Your copay is a fixed amount (for example, $20) you pay for a health care service, usually at the time you receive the service. The amount can vary by plan, and not all major medical plans have copays. Copays do not usually count towards your medical deductible.
There are no copays for fixed indemnity insurance. The benefits that you receive from your plan can help you replace the money you've paid toward major medical copays.
Your deductible is the amount you owe for covered health care services before your major medical health insurance or plan begins to pay. Deductible amounts can vary greatly depending on the type of plan you choose. For example, if you have a $1,000 deductible, you must pay $1,000 towards covered health care expenses before your insurer begins to pay.
Some fixed indemnity plans do not have deductibles. Once you submit an eligible claim, you (or your provider) are paid the specified amount. This means fixed indemnity insurance can help you meet deductibles you have to cover through major medical plans.
Some fixed indemnity insurance plans feature an alternative form of deductible. In exchange for a smaller premium payment up front, you can agree to reduce the amount of the fixed benefits paid to you. In other words, you don’t pay the deductible. Instead, you agree to receive less benefit payment. Check specific plans for details.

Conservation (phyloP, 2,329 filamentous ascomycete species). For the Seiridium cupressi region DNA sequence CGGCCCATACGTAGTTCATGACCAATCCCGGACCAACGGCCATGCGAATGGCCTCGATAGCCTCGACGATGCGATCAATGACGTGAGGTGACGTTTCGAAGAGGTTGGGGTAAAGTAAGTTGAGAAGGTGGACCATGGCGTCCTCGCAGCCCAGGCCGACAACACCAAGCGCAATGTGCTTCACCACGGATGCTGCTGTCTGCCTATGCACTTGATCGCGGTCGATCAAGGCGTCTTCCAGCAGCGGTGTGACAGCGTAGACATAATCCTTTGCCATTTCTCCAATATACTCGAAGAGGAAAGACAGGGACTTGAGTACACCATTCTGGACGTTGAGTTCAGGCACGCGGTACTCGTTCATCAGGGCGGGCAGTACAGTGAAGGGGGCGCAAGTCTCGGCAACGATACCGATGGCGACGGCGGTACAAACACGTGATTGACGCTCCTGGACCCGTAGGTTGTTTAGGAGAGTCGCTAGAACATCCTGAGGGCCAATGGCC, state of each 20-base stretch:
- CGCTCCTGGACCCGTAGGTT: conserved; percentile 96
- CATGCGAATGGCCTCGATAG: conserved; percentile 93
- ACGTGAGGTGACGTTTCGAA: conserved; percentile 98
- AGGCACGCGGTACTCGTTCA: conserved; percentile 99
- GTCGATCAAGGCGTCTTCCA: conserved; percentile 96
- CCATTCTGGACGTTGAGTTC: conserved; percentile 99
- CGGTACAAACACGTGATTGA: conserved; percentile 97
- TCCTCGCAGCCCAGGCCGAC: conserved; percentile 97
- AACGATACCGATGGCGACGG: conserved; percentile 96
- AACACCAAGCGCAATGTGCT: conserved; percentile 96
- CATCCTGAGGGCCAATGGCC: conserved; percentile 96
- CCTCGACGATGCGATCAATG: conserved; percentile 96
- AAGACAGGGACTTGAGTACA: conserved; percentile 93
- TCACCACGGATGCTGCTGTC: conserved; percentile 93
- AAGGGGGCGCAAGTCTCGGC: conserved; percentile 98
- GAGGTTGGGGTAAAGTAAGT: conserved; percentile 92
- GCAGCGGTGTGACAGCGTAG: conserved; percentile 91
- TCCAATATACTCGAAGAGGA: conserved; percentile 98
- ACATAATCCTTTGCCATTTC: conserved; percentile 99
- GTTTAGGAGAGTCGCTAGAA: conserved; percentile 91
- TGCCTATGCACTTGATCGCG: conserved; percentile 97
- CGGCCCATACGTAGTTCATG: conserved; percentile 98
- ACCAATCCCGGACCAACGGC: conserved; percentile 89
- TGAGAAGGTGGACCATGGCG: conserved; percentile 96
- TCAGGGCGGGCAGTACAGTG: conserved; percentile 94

First dollar coverage
First dollar coverage plans pay benefits without your having to meet deductibles, copays or coinsurance first.
Most, though not all, fixed indemnity insurance plans are first dollar products.
A guaranteed issue health insurance plan is one that covers a customer regardless of any pre-existing conditions, health issues or illnesses they may have, as required by the Affordable Care Act (ACA), also known as Obamacare.
Health ProtectorGuard fixed indemnity insurance plans are supplemental insurance, designed to work with other insurance you may have. They are underwritten plans, meaning you have to answer a series of medical questions to apply. They are not guaranteed issue.